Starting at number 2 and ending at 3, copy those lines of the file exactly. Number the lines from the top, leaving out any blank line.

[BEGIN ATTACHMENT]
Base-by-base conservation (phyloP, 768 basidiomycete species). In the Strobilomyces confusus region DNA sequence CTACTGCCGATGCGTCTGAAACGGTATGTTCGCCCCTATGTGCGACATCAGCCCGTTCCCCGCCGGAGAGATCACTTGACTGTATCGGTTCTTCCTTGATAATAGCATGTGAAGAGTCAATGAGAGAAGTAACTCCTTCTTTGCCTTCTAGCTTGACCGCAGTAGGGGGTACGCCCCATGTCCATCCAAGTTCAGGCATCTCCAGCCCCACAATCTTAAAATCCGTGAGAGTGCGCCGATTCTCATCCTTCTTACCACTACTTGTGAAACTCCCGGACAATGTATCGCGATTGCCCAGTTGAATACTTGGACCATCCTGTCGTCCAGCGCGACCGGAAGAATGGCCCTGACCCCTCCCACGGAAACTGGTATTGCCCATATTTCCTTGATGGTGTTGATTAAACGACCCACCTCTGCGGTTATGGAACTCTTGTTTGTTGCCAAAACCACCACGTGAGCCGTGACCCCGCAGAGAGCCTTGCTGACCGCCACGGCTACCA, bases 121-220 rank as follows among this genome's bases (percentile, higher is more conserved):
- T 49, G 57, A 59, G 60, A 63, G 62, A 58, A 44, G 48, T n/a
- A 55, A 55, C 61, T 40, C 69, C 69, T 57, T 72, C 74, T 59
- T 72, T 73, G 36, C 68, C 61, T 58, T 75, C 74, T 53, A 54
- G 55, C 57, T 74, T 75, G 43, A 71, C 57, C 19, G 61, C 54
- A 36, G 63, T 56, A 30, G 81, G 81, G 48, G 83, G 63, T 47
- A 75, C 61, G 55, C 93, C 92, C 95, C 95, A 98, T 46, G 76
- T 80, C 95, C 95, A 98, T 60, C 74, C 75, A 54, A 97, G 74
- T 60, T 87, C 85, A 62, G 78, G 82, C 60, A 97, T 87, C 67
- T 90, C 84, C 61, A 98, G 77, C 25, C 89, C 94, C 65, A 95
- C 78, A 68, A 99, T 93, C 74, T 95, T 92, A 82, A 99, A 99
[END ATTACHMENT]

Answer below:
- T 49, G 57, A 59, G 60, A 63, G 62, A 58, A 44, G 48, T n/a
- A 55, A 55, C 61, T 40, C 69, C 69, T 57, T 72, C 74, T 59